Though having opened just a year ago, Café Français by Pourcel already glimmers with the fame of being one of Colombo’s top spots for mingling. Soothing music and chirpy chatter bounce off the walls of this bistro serving the best flavours of Southern France. Co-founder and director Jean-Charles Toussaint tells us about his experience in living and working on this paradise isle.
Words Keshini de Silva Photographs Mahesh Bandara and Vishwathan Tharmakulasingam
Clad in comfort and wearing a jolly smile, Jean-Charles Toussaint leads us to the elegantly styled dining area of the bistro. Clearly much thought has gone into the intricacies of the interior and he confirms that focusing on the finer details is of great importance to him.
Jean-Charles arrived in Sri Lanka two years ago, with the sole mission of establishing Sri Lanka’s first French restaurant. “It was very difficult because I came alone and I didn’t speak English fluently. But I soon realised that, in Sri Lanka, if you stay with the people throughout the process, you can get the job done,” he says.
Soon after the restaurant was built, Jean-Charles set about the task of filling his kitchen with the lively flavours of the South of France and the finest produce from France and Australia. For this he enlisted the help of his friends and now partners, twin brothers Jacques and Laurent Pourcel, chefs who held Michelin stars in their native France and Olivier Chateau. Jean-Charles is a firm believer that you need a French chef and owner to run a successful French restaurant.
“In France we do things in a different way. For example, service is different. If two people are having a meal and one has finished, in Sri Lanka waiters take the plate away, but in France we wait until everyone has finished their meals to clear the table,” Jean-Charles explains.
The attention to quality correlates with high prices and he admits this has lead to the misconception that Café Français is a fine dining restaurant, when that’s not the case at all. With its interconnected bar and restaurant, the ambience of the place has been designed to evoke a casual bistro, where people of all ages and from all walks of life can mingle.
The other challenge have been misconceptions about French food, associating it with exotic snail dishes alone, for example. Explaining what defines French cuisine, Jean-Charles says it is the art of preparation and presentation: this means sourcing the right spices such as piment d’Espelette, or the Espelette pepper. Citing the pasta dish cannelloni as an example, he explains that while in Sri Lanka the name resonates with Italian cuisine, it is in fact the style of preparation that dictates whether it is a French or Italian dish.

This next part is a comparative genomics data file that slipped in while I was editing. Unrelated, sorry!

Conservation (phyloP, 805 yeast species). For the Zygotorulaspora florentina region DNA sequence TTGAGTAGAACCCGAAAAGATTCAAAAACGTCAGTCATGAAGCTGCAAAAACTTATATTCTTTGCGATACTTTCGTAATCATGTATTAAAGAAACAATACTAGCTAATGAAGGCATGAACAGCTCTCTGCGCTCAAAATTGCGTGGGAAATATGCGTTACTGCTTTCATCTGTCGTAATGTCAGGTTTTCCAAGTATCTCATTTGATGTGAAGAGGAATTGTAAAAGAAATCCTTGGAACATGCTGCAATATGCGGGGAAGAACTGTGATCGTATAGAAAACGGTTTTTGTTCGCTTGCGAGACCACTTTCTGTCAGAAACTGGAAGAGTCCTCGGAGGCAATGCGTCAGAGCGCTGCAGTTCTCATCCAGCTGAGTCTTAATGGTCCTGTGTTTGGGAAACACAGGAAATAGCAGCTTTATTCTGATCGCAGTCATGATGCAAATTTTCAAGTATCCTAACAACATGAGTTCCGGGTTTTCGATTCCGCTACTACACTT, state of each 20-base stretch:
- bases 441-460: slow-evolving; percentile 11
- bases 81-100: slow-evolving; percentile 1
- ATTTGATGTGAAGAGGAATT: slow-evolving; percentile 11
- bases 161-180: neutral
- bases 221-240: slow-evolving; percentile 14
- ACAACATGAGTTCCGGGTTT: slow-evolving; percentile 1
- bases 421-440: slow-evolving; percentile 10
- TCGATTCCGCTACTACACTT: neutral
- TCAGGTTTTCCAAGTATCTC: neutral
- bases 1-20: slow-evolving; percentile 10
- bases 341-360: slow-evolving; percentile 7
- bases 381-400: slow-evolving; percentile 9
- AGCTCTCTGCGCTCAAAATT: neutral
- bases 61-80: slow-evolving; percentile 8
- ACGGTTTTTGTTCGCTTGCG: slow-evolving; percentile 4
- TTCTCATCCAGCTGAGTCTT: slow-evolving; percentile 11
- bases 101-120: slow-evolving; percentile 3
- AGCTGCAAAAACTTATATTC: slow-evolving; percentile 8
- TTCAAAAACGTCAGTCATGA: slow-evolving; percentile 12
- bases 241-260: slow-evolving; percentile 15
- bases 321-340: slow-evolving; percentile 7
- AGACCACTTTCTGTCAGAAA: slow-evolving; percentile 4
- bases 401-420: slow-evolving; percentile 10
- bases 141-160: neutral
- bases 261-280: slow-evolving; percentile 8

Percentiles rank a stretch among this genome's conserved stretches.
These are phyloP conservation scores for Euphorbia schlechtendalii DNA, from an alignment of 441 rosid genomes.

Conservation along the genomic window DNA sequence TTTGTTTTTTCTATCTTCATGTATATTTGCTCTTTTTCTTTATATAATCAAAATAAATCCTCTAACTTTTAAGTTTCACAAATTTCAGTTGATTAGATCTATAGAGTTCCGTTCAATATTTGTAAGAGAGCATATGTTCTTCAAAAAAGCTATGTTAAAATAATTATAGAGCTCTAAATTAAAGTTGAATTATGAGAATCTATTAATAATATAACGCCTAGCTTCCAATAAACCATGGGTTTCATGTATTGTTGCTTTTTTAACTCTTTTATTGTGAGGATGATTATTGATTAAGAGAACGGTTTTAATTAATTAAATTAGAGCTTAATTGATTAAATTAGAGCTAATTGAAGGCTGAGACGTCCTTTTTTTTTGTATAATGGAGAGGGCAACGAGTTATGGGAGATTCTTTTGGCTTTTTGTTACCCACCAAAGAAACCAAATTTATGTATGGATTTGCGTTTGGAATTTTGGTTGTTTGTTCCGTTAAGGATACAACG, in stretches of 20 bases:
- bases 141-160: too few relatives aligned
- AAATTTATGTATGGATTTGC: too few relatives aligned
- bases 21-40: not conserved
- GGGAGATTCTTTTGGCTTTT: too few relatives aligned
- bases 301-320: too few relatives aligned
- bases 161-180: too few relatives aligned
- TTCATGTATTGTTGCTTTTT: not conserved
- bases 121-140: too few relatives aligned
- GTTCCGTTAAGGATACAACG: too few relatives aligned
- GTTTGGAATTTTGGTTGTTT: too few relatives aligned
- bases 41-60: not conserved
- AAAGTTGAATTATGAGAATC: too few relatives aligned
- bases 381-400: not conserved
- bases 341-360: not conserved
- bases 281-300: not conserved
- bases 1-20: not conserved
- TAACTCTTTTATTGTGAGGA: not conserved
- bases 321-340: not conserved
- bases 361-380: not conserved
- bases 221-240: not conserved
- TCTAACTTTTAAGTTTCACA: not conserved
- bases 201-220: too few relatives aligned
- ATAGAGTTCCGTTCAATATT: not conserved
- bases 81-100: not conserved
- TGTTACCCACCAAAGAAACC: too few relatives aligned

On feedback, he explains that Europeans and Sri Lankans who have travelled and tasted French cuisine in Paris, London, Bangkok, Thailand or Singapore, have only positive things to say. As people continue to be exposed to French cuisine, he believes their appreciation will increase.
Café Français is located on Park Street, a cobbled lane flanked by restaurants that is a blaze of activity at night. Jean-Charles picked it because he saw the potential for the street to become a ‘restaurant district’ where tourists and residents can enjoy a delicious meal and unwind.
“When people arrive on holiday to Sri Lanka and ask for recommendations I don’t want them to be told to go to Café Français. I want them to be told to go to Park Street because there are a lot of places to choose from.”
He is glad to have found colleagues with similar attitudes, neighbours who do not engage in petty competition but understand that the success of the street will reward them with abundant trade. Jean-Charles adds that they eagerly await the opening of a new Japanese restaurant on Park Street, and even hosted a week of celebrations during Colombo Fashion Week in February.
The success story of this French bistro draws on something else too – the increased attraction of French investment towards Sri Lanka. The volatility in France, both economically and socially, and the strengthening of the Sri Lankan economy are contributing factors. It is a storyline that has caught the attention of French television, which will be here soon to capture the entrepreneurial journeys of French nationals in Sri Lanka – a documentary Café Français will feature in.
Jean-Charles says that this year alone Sri Lanka has been named the number one destination for French nationals while the Island is amongst the top three places to invest, along with Cuba and Vietnam. According to him, Sri Lanka is especially popular due to its strategic location, being just a few hours away from destinations such as Singapore and Thailand.
While the retail and coconut industries attract the most investment, hospitality is starting to lay claim to a sizeable share. Jean-Charles himself plans on expanding his horizons in the country by opening a boutique hotel in the future. He concludes, “I am not an expatriate: you can’t see it, but I am Sri Lankan. I sold everything in France and Sri Lanka is now everything I have. In the morning when I wake up I am happy to know that I have 33 staff; they are my family.” And so Jean-Charles has happily made Sri Lanka his home, introducing western flavours to this ancient land.
Café Français by Pourcel
48 Park Street,
Tel: (+94 11) 450 2602